Active targeting to hepatocytes: how important is optimising the liposomes’ physicochemical properties and surface modification for targeting the hepatocytes.

Alsunbul, Maha Abdulaziz (2022). Active targeting to hepatocytes: how important is optimising the liposomes’ physicochemical properties and surface modification for targeting the hepatocytes. University of Birmingham. Ph.D.

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The ability to selectively target drugs to their site of action is an increasingly important aspect in medicine. Using drug delivery systems and introducing active targeting strategies could maximise the accumulation of a drug to the desired site, while lowering its toxicity. Nanosized-drug carriers have been suggested to achieve this goal, and liposomes are one of the most studied nanocarriers. However, exploiting liposomes and other nanocarriers for delivery to the hepatocytes remains challenging, despite liver disease representing some of the most common diseases globally. In this work, different approaches have been taken to identify the best strategy for targeting the hepatocytes and to study the impact of composition on the physicochemical properties of liposomes.
First, a systematic review of the literature on hepatocyte targeting was conducted. Two databases (Medline and Embase) were searched for published primary research over the past 5 years. The initial search identified 6460 articles, out of which 142 were eligible for full-text screening and 25 were included in the review based on pre-defined inclusion/exclusion criteria. The impact of the liposomes size, PEGylation and active targeting on liver accumulation was probed using in vitro cellular uptake, and in vivo and clinical pharmacokinetics data. Overall, the results showed that a liposome size between 100-200 nm and using a ligand such as galactose, with a density no more than 20 mol% associated with higher cellular uptake and better pharmacokinetics profile. Adding PEG increases the circulation time but did not enhance the cellular uptake. However, using a dual modification of the liposome’s surface with PEG and galactose appeared to be a promising strategy to target the hepatocytes.
Secondly, three neutral liposomal formulations (100-200 nm) made from phosphatidylcholine derivatives (DSPC, soybean (SPC) and hydrogenated soybean (HSPC)) and cholesterol, using thin film hydration method. Initially, the aim was to test the impact of composition on liposome accumulation in different liver cells, but due to the pandemic, the full aim was not achieved. Still, the liposomes were evaluated in terms of size, zeta potential and membrane fluidity. Preliminary studies using SPC liposomes, suggested that a phospholipid: cholesterol ratio of 70:30 produced the best formulations; this ratio was then selected for all liposome formulations. Overall, liposomes size was below 200 nm with a narrow distribution index (PDI <0.3 a.u.). The zeta potential was within the range for neutral liposomes (-10 to 10 mV). Surface modification was performed using 2 or 5 mol% PEG (neutral, cationic, anionic). In general, PEGylation led to an increase in size, which was statistically significant for SPC liposomes (p-value<0.01). As expected, the surface charge was reduced compared to non-PEGylated vesicles. PEGylation efficiency varied between (22-85%), with DSPC liposomes achieving the highest efficiencies (85% when 2 mol% PEG was used). Initial PEG loading also affected PEGylation efficiency, with higher loadings achieved when 2 mol% PEG was used. Membrane permeability studies performed using calcein as a hydrophilic probe, showed temperature- and PEGylation-dependent patterns for SPC and HSPC liposomes (p-value<0.05). Finally, lyophilisation was performed on SPC liposomes using 150 mM sucrose using pre-and post-insertion method. In both cases, liposome size was maintained, but the post-insertion resulted in better homogeneity. Altogether, this study confirmed that composition must adjusted carefully when formulating liposomes, as this can affect the ease with which the surface can be modified and the release rate of an encapsulated compound.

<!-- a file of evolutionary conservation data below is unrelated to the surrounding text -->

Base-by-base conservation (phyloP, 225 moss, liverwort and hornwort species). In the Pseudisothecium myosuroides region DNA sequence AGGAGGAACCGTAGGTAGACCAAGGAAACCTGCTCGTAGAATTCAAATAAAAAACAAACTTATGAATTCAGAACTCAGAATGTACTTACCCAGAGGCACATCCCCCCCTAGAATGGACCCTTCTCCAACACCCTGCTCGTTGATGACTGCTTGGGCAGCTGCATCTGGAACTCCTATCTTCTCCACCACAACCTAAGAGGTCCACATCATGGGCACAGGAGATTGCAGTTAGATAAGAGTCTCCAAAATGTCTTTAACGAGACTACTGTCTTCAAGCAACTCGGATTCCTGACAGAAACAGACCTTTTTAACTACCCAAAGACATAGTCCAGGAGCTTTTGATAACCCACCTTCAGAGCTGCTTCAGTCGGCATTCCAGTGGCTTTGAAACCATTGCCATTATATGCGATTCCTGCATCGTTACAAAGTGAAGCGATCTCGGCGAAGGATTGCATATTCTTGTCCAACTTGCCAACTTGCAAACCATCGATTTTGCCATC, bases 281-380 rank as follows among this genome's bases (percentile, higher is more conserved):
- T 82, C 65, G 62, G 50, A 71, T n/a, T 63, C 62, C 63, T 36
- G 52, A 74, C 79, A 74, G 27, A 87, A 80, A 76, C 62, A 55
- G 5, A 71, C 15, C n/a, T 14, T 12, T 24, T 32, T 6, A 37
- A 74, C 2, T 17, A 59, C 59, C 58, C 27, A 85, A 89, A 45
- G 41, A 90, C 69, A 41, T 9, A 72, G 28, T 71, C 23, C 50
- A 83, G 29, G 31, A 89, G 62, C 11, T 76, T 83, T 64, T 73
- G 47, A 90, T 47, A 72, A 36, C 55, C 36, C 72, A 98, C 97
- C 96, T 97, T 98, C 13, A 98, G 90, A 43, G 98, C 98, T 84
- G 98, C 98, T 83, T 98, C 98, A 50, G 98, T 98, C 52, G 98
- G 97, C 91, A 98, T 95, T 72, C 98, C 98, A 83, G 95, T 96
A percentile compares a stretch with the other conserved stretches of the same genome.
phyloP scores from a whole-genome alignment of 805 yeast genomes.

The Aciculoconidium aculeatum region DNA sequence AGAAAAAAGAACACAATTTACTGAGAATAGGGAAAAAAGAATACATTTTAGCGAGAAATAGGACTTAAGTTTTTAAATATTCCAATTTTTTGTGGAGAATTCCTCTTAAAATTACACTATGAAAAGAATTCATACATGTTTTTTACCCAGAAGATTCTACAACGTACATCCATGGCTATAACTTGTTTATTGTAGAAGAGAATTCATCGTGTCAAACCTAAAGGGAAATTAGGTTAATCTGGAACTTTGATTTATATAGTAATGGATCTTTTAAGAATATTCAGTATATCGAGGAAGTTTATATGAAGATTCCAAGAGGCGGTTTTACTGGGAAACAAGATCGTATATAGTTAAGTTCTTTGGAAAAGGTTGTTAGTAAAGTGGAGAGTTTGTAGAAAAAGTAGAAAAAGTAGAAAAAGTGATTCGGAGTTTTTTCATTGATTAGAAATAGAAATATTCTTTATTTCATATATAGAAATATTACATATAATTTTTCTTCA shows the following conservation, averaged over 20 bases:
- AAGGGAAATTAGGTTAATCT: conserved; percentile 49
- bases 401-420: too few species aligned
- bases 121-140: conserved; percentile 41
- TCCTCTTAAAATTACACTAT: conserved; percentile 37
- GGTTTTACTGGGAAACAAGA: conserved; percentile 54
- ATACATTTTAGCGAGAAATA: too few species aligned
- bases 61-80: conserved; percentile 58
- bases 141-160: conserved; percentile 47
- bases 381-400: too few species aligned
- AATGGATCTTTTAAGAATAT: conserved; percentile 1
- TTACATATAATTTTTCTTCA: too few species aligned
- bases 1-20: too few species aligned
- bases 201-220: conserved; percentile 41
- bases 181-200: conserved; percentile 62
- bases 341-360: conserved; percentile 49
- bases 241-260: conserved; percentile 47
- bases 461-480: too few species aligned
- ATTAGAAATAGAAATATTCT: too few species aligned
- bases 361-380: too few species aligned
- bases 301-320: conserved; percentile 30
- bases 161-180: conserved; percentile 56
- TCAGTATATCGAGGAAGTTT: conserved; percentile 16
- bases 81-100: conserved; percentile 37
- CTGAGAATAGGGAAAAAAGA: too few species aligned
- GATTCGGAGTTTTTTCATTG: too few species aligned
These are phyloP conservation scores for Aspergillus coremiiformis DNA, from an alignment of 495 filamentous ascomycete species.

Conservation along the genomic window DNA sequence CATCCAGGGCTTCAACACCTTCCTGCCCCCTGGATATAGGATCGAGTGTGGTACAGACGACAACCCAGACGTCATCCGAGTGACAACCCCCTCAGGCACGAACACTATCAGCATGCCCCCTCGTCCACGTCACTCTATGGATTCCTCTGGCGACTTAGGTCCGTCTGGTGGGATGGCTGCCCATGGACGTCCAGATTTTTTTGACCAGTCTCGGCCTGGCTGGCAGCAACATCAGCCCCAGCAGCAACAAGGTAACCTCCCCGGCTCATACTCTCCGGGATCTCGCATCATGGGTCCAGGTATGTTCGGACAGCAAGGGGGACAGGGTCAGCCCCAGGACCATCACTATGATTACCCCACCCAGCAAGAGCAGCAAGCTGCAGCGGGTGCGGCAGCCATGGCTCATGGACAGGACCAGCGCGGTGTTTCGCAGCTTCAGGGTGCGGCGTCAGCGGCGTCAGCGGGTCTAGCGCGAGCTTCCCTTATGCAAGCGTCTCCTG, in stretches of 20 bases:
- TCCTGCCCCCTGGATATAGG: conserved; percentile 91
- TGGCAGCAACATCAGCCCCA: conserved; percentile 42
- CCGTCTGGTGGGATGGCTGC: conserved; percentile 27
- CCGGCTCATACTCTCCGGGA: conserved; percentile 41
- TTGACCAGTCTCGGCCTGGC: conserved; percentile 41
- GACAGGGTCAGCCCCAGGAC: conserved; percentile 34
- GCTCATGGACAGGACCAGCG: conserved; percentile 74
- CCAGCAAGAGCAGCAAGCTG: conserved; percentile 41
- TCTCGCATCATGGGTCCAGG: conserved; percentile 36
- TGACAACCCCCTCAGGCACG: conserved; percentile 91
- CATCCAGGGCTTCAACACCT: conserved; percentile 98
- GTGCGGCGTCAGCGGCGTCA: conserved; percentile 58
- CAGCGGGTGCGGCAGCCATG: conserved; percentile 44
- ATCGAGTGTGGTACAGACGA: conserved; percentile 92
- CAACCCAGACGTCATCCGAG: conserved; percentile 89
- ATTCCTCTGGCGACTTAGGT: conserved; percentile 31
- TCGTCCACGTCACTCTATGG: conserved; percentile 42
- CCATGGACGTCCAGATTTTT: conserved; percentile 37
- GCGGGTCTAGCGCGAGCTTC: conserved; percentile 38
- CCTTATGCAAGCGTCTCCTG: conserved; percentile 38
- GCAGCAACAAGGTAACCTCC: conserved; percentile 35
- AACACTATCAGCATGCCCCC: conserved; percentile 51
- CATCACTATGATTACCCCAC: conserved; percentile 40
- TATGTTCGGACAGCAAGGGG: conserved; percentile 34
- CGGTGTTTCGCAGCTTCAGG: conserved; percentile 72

Type of Work: Thesis (Doctorates > Ph.D.)
Award Type: Doctorates > Ph.D.
Licence: All rights reserved
College/Faculty: Colleges (2008 onwards) > College of Medical & Dental Sciences
School or Department: School of Pharmacy
Funders: Other
Other Funders: Princess Nourah bint Abdulrahman University, Royal Embassy of Saudi Arabia Cultural Bureau
Subjects: R Medicine > RM Therapeutics. Pharmacology


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